Image used with permission from Lili Chin.

Joining the growing number of artists taking legal action against major fashion labels for stealing their designs, Doggie Drawings’ Lili Chin has filed a copyright lawsuit against the department store Kohl’s for allegedly reproducing illustrations off her 2011 “Doggie Language” poster.

Prints alarmingly similar to Chin’s work appear on a child’s t-shirt produced by Mudd and on pairs of Sonoma socks.

In a press release, Chin states:

Ms. Chin is one in a growing community of indie artists who have had their copyrighted images stolen for unauthorized commercial use by corporate retailers. Her lawsuit, filed by the law firm Kushnirsky Gerber PLLC, challenges the egregious theft of her copyrighted artwork by defendants Kohl’s and its supplier K. Bell.

Kohl’s is the second largest department store chain in the United States with annual sales in excess of $19 billion dollars. With this lawsuit Kohl’s joins the list of corporate clothing manufacturers and retailers accused of stealing from independent artists and designers.

Ms. Chin is well-known for her dog illustrations, posters, t-shirts, and enamel pins. She makes a living from her art, licensing her illustrations for use on clothing and other products. Her infographics on dog behavior, such as her 2011 poster Doggie Language, have become viral sensations on the internet.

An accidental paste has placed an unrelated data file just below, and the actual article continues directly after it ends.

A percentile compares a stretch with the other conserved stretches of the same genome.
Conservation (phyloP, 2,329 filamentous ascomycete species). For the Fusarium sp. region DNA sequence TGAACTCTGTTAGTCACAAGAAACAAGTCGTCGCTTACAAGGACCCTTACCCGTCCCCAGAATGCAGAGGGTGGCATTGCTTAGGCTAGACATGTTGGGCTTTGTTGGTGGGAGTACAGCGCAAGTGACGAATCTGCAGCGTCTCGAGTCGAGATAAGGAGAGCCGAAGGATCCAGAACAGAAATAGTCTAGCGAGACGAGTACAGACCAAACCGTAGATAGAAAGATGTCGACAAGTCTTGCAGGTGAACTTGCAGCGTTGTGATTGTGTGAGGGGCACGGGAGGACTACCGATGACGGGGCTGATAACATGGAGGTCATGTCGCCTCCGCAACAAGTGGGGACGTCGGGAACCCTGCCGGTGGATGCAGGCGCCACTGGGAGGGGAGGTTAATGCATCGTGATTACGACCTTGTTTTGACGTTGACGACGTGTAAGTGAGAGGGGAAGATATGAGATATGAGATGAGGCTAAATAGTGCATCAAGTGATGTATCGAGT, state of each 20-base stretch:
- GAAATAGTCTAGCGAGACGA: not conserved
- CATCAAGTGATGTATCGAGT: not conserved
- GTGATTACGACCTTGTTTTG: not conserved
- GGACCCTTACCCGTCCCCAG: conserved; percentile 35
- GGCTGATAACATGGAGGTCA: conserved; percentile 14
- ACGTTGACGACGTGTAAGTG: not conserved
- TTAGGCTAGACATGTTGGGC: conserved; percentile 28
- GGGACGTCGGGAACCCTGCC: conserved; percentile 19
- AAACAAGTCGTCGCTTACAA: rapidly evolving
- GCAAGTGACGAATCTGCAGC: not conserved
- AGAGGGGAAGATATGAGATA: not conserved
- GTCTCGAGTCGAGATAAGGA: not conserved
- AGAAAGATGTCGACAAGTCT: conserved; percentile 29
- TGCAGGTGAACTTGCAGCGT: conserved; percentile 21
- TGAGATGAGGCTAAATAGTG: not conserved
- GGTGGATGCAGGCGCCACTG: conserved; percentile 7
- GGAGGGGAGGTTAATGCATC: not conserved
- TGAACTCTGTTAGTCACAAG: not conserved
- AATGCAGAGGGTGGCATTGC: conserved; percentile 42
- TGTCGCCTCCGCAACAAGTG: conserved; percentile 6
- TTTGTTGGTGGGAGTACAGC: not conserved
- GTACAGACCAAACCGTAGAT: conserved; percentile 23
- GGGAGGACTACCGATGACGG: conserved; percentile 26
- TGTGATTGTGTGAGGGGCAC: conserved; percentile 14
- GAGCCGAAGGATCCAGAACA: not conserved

Adding:

Kohl’s has ignored repeated notifications regarding its flagrant infringement of Ms. Chin’s art, and is indeed still selling shirts and socks featuring her artwork at the time of this release. Ms. Chin has been forced to file this lawsuit to protect her rights as an artist. The ability of artists to license and control the commercial use of their artwork is critical to their livelihoods, and is a key right bestowed on artists under the United States Copyright Act.

This lawsuit has implications for creative rights and for corporate retailers.

(You can read the entire complaint here.)

According to Chin, previous attempts to reach out to Kohl’s and Mudd’s parent company Iconix have been met with dismissal and no attempt to remove the designs from their stores.

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“The legal team at Iconix...does not believe there is any copyright infringement,” she writes on her Tumblr. “They are refusing to take any action or compensate me in any way without a lawsuit. If I want them to stop selling this t-shirt or to get any money back from their sales, I have to sue them.”

On August 8, she updated that “Kohl’s now claims the shirt design is not infringement (their ‘design team’ created it) and they are going to continue selling the shirt.”

Chin’s copyright infringement lawsuit was filed in New York on September 28. Jezebel has reached out to Kohl’s for comment and will update if and when we receive a response.

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Correction: The original post says that Chin’s press release was written by her attorney. It was actually written by Chin herself.